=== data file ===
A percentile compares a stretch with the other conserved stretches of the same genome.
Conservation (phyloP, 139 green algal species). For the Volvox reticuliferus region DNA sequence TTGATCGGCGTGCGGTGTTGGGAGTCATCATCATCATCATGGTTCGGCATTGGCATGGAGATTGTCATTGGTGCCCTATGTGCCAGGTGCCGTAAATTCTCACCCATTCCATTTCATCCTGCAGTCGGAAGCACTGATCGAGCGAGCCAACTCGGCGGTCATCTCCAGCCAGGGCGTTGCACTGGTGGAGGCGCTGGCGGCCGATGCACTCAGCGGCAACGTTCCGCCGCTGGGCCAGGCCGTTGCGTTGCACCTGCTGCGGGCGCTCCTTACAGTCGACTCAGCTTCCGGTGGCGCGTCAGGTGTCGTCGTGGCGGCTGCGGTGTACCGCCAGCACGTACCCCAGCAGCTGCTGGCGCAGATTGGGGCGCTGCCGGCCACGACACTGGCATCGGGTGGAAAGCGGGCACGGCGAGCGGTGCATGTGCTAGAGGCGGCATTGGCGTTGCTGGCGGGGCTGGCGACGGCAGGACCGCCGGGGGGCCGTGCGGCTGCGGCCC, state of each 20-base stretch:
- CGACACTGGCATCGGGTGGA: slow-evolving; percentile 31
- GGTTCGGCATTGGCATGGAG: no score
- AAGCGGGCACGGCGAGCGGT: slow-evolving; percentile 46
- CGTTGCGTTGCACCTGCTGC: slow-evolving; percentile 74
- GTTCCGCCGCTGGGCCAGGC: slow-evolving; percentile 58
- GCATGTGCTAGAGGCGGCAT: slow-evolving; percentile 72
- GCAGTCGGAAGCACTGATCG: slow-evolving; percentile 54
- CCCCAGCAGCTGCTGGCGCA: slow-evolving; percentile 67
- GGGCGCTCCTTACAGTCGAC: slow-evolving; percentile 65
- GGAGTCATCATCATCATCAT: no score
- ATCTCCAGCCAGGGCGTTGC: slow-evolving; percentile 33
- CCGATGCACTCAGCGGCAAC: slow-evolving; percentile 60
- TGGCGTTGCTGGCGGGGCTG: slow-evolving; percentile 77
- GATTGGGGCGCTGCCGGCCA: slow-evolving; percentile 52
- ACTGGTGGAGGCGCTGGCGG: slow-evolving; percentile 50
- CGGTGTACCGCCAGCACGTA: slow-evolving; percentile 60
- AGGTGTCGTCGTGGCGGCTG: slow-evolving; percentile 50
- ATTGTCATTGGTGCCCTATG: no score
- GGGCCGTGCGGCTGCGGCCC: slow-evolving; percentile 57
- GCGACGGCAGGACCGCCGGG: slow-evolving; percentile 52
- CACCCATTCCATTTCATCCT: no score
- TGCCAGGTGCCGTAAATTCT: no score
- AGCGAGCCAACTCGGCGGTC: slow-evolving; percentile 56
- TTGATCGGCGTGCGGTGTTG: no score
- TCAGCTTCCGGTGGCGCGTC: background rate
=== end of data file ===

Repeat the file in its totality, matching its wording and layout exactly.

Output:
A percentile compares a stretch with the other conserved stretches of the same genome.
Conservation (phyloP, 139 green algal species). For the Volvox reticuliferus region DNA sequence TTGATCGGCGTGCGGTGTTGGGAGTCATCATCATCATCATGGTTCGGCATTGGCATGGAGATTGTCATTGGTGCCCTATGTGCCAGGTGCCGTAAATTCTCACCCATTCCATTTCATCCTGCAGTCGGAAGCACTGATCGAGCGAGCCAACTCGGCGGTCATCTCCAGCCAGGGCGTTGCACTGGTGGAGGCGCTGGCGGCCGATGCACTCAGCGGCAACGTTCCGCCGCTGGGCCAGGCCGTTGCGTTGCACCTGCTGCGGGCGCTCCTTACAGTCGACTCAGCTTCCGGTGGCGCGTCAGGTGTCGTCGTGGCGGCTGCGGTGTACCGCCAGCACGTACCCCAGCAGCTGCTGGCGCAGATTGGGGCGCTGCCGGCCACGACACTGGCATCGGGTGGAAAGCGGGCACGGCGAGCGGTGCATGTGCTAGAGGCGGCATTGGCGTTGCTGGCGGGGCTGGCGACGGCAGGACCGCCGGGGGGCCGTGCGGCTGCGGCCC, state of each 20-base stretch:
- CGACACTGGCATCGGGTGGA: slow-evolving; percentile 31
- GGTTCGGCATTGGCATGGAG: no score
- AAGCGGGCACGGCGAGCGGT: slow-evolving; percentile 46
- CGTTGCGTTGCACCTGCTGC: slow-evolving; percentile 74
- GTTCCGCCGCTGGGCCAGGC: slow-evolving; percentile 58
- GCATGTGCTAGAGGCGGCAT: slow-evolving; percentile 72
- GCAGTCGGAAGCACTGATCG: slow-evolving; percentile 54
- CCCCAGCAGCTGCTGGCGCA: slow-evolving; percentile 67
- GGGCGCTCCTTACAGTCGAC: slow-evolving; percentile 65
- GGAGTCATCATCATCATCAT: no score
- ATCTCCAGCCAGGGCGTTGC: slow-evolving; percentile 33
- CCGATGCACTCAGCGGCAAC: slow-evolving; percentile 60
- TGGCGTTGCTGGCGGGGCTG: slow-evolving; percentile 77
- GATTGGGGCGCTGCCGGCCA: slow-evolving; percentile 52
- ACTGGTGGAGGCGCTGGCGG: slow-evolving; percentile 50
- CGGTGTACCGCCAGCACGTA: slow-evolving; percentile 60
- AGGTGTCGTCGTGGCGGCTG: slow-evolving; percentile 50
- ATTGTCATTGGTGCCCTATG: no score
- GGGCCGTGCGGCTGCGGCCC: slow-evolving; percentile 57
- GCGACGGCAGGACCGCCGGG: slow-evolving; percentile 52
- CACCCATTCCATTTCATCCT: no score
- TGCCAGGTGCCGTAAATTCT: no score
- AGCGAGCCAACTCGGCGGTC: slow-evolving; percentile 56
- TTGATCGGCGTGCGGTGTTG: no score
- TCAGCTTCCGGTGGCGCGTC: background rate